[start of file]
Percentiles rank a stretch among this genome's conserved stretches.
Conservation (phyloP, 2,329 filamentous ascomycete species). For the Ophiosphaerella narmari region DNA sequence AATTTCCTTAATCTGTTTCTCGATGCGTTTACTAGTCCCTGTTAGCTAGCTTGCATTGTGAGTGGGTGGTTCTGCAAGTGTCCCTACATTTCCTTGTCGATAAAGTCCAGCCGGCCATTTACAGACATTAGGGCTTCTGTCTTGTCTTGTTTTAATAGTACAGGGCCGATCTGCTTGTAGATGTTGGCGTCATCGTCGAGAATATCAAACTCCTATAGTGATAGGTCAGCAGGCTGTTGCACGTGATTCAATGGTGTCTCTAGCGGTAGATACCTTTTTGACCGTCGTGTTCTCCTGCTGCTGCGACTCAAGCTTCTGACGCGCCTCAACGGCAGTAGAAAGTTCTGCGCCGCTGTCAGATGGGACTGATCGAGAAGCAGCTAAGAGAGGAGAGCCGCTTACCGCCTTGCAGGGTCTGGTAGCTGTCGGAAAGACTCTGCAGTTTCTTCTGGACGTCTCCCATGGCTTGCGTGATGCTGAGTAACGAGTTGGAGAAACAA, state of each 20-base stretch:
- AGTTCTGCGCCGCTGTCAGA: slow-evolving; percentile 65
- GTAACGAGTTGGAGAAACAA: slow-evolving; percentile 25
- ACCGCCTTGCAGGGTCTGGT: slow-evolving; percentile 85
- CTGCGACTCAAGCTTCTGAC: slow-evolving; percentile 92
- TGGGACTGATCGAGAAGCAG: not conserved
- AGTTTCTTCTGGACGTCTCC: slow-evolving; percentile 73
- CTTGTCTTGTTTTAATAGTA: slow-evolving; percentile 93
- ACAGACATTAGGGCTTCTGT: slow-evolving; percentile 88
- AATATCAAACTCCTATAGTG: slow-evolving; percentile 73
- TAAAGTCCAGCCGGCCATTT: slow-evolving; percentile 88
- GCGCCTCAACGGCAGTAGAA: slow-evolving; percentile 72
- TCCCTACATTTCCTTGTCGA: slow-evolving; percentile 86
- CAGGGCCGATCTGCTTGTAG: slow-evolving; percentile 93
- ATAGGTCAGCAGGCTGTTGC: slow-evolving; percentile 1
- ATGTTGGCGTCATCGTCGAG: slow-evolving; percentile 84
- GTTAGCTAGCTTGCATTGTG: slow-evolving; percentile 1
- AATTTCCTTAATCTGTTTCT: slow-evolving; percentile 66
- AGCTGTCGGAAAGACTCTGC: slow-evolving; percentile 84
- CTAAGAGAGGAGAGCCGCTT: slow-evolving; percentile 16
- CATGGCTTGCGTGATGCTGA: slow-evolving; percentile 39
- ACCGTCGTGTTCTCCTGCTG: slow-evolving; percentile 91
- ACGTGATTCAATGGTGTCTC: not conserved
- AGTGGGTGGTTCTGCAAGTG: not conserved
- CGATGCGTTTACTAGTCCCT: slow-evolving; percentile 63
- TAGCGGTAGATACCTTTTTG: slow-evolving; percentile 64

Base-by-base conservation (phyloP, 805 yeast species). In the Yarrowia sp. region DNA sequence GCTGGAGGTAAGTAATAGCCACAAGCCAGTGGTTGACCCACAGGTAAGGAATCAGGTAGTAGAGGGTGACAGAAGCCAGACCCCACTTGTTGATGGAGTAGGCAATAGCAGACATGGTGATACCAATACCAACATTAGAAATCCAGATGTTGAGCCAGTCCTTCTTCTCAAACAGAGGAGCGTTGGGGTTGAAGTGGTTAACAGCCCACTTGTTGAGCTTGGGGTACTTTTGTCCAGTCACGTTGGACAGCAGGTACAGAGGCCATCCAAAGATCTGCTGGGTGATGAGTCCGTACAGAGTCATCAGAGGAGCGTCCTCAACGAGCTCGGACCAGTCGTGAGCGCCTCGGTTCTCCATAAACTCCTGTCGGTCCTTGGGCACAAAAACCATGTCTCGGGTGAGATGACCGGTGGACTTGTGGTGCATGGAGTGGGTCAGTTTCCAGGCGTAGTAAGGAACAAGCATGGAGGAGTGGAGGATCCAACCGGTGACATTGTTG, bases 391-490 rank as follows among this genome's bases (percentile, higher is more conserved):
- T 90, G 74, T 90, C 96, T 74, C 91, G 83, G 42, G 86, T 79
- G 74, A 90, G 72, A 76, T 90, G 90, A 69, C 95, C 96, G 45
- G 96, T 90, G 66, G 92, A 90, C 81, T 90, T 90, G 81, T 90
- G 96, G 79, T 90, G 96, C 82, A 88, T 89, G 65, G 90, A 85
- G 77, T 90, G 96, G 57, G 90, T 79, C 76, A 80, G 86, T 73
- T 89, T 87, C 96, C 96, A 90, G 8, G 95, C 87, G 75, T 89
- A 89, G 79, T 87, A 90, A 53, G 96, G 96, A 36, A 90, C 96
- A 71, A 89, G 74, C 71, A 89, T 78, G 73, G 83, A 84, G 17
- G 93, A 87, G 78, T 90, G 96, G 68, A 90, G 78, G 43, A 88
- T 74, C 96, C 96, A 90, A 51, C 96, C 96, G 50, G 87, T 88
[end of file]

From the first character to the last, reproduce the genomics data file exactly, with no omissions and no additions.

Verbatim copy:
Percentiles rank a stretch among this genome's conserved stretches.
Conservation (phyloP, 2,329 filamentous ascomycete species). For the Ophiosphaerella narmari region DNA sequence AATTTCCTTAATCTGTTTCTCGATGCGTTTACTAGTCCCTGTTAGCTAGCTTGCATTGTGAGTGGGTGGTTCTGCAAGTGTCCCTACATTTCCTTGTCGATAAAGTCCAGCCGGCCATTTACAGACATTAGGGCTTCTGTCTTGTCTTGTTTTAATAGTACAGGGCCGATCTGCTTGTAGATGTTGGCGTCATCGTCGAGAATATCAAACTCCTATAGTGATAGGTCAGCAGGCTGTTGCACGTGATTCAATGGTGTCTCTAGCGGTAGATACCTTTTTGACCGTCGTGTTCTCCTGCTGCTGCGACTCAAGCTTCTGACGCGCCTCAACGGCAGTAGAAAGTTCTGCGCCGCTGTCAGATGGGACTGATCGAGAAGCAGCTAAGAGAGGAGAGCCGCTTACCGCCTTGCAGGGTCTGGTAGCTGTCGGAAAGACTCTGCAGTTTCTTCTGGACGTCTCCCATGGCTTGCGTGATGCTGAGTAACGAGTTGGAGAAACAA, state of each 20-base stretch:
- AGTTCTGCGCCGCTGTCAGA: slow-evolving; percentile 65
- GTAACGAGTTGGAGAAACAA: slow-evolving; percentile 25
- ACCGCCTTGCAGGGTCTGGT: slow-evolving; percentile 85
- CTGCGACTCAAGCTTCTGAC: slow-evolving; percentile 92
- TGGGACTGATCGAGAAGCAG: not conserved
- AGTTTCTTCTGGACGTCTCC: slow-evolving; percentile 73
- CTTGTCTTGTTTTAATAGTA: slow-evolving; percentile 93
- ACAGACATTAGGGCTTCTGT: slow-evolving; percentile 88
- AATATCAAACTCCTATAGTG: slow-evolving; percentile 73
- TAAAGTCCAGCCGGCCATTT: slow-evolving; percentile 88
- GCGCCTCAACGGCAGTAGAA: slow-evolving; percentile 72
- TCCCTACATTTCCTTGTCGA: slow-evolving; percentile 86
- CAGGGCCGATCTGCTTGTAG: slow-evolving; percentile 93
- ATAGGTCAGCAGGCTGTTGC: slow-evolving; percentile 1
- ATGTTGGCGTCATCGTCGAG: slow-evolving; percentile 84
- GTTAGCTAGCTTGCATTGTG: slow-evolving; percentile 1
- AATTTCCTTAATCTGTTTCT: slow-evolving; percentile 66
- AGCTGTCGGAAAGACTCTGC: slow-evolving; percentile 84
- CTAAGAGAGGAGAGCCGCTT: slow-evolving; percentile 16
- CATGGCTTGCGTGATGCTGA: slow-evolving; percentile 39
- ACCGTCGTGTTCTCCTGCTG: slow-evolving; percentile 91
- ACGTGATTCAATGGTGTCTC: not conserved
- AGTGGGTGGTTCTGCAAGTG: not conserved
- CGATGCGTTTACTAGTCCCT: slow-evolving; percentile 63
- TAGCGGTAGATACCTTTTTG: slow-evolving; percentile 64

Base-by-base conservation (phyloP, 805 yeast species). In the Yarrowia sp. region DNA sequence GCTGGAGGTAAGTAATAGCCACAAGCCAGTGGTTGACCCACAGGTAAGGAATCAGGTAGTAGAGGGTGACAGAAGCCAGACCCCACTTGTTGATGGAGTAGGCAATAGCAGACATGGTGATACCAATACCAACATTAGAAATCCAGATGTTGAGCCAGTCCTTCTTCTCAAACAGAGGAGCGTTGGGGTTGAAGTGGTTAACAGCCCACTTGTTGAGCTTGGGGTACTTTTGTCCAGTCACGTTGGACAGCAGGTACAGAGGCCATCCAAAGATCTGCTGGGTGATGAGTCCGTACAGAGTCATCAGAGGAGCGTCCTCAACGAGCTCGGACCAGTCGTGAGCGCCTCGGTTCTCCATAAACTCCTGTCGGTCCTTGGGCACAAAAACCATGTCTCGGGTGAGATGACCGGTGGACTTGTGGTGCATGGAGTGGGTCAGTTTCCAGGCGTAGTAAGGAACAAGCATGGAGGAGTGGAGGATCCAACCGGTGACATTGTTG, bases 391-490 rank as follows among this genome's bases (percentile, higher is more conserved):
- T 90, G 74, T 90, C 96, T 74, C 91, G 83, G 42, G 86, T 79
- G 74, A 90, G 72, A 76, T 90, G 90, A 69, C 95, C 96, G 45
- G 96, T 90, G 66, G 92, A 90, C 81, T 90, T 90, G 81, T 90
- G 96, G 79, T 90, G 96, C 82, A 88, T 89, G 65, G 90, A 85
- G 77, T 90, G 96, G 57, G 90, T 79, C 76, A 80, G 86, T 73
- T 89, T 87, C 96, C 96, A 90, G 8, G 95, C 87, G 75, T 89
- A 89, G 79, T 87, A 90, A 53, G 96, G 96, A 36, A 90, C 96
- A 71, A 89, G 74, C 71, A 89, T 78, G 73, G 83, A 84, G 17
- G 93, A 87, G 78, T 90, G 96, G 68, A 90, G 78, G 43, A 88
- T 74, C 96, C 96, A 90, A 51, C 96, C 96, G 50, G 87, T 88